The nuclear reaction network of GALPROP is designed to work only above 100 MeV per nucleon. There are two reasons for that. First, below 100 Mev/nuc, nuclear reactions are governed by other mechanisms than higher energy reactions (e.g., nuclear resonances are important at low energies), and existing cross section fits (e.g., Tsao & Silberberg's or Webber's) are not designed to reproduce the shapes of these low energy cross sections. The second reason for limiting the applicability of isotopic calculations in GALPROP to >100 MeV/nuc is the fact that any observations of Galactic CRs spectra at these energies we may have are severely modulated by the Sun's magnetic field.

The reaction of deuterium formation that you mentioned must have a significant cross section only way below 100 MeV, just like most other nucleon attachment reactions. This channel is not included in GALPROP's reaction network, but even if it was, the lack of other low energy cross sections in the code make predictions of GALPROP regarding isotopic abundances below 100 MeV/nuc unreliable.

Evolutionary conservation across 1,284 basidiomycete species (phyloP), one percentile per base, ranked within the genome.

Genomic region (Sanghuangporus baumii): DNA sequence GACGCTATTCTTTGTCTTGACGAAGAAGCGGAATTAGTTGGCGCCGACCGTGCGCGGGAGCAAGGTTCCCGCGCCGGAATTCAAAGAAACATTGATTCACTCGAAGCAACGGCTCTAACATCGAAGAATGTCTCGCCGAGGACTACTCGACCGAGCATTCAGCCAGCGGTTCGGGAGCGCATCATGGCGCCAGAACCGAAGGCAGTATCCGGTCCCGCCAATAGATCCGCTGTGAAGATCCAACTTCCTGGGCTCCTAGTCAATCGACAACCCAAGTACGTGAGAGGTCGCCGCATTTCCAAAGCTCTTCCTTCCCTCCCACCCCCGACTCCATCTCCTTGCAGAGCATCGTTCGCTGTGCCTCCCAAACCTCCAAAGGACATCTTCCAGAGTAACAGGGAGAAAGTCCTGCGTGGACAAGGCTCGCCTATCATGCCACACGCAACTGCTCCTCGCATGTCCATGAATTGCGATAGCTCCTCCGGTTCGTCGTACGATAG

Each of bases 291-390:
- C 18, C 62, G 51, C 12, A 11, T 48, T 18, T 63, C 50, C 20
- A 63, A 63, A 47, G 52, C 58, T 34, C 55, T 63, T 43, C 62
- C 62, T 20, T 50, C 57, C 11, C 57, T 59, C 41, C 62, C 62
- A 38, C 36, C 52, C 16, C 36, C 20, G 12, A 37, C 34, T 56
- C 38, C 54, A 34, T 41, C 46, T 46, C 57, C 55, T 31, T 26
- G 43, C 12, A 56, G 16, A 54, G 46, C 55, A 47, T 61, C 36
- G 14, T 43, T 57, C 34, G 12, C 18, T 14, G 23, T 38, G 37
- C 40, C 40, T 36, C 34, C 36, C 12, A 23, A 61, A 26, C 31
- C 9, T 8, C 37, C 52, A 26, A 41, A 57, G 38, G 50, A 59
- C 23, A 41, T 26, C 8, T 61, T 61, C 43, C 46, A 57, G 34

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 Post subject: Re: cross section dataPosted: Fri Mar 18, 2011 11:38 pm

Joined: Wed May 17, 2006 7:02 am
Posts: 285
Location: MPE Garching
thanks for the questions, it is important to document all this, unfortunately it is not done in the Explanatory Supplement,
and it is certainly obscure.

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Andy Strong, MPE

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 Post subject: Re: cross section dataPosted: Sat Mar 19, 2011 7:38 pm

Joined: Mon Jan 19, 2009 9:48 am
Posts: 19
Location: INFN Perugia
Thank you.
I have noted a tendency of Galprop in underestimating the deuteron production.
And I have noted that the channel p+p->d+pi is already in the code, but it is actually used to give the pion yield only.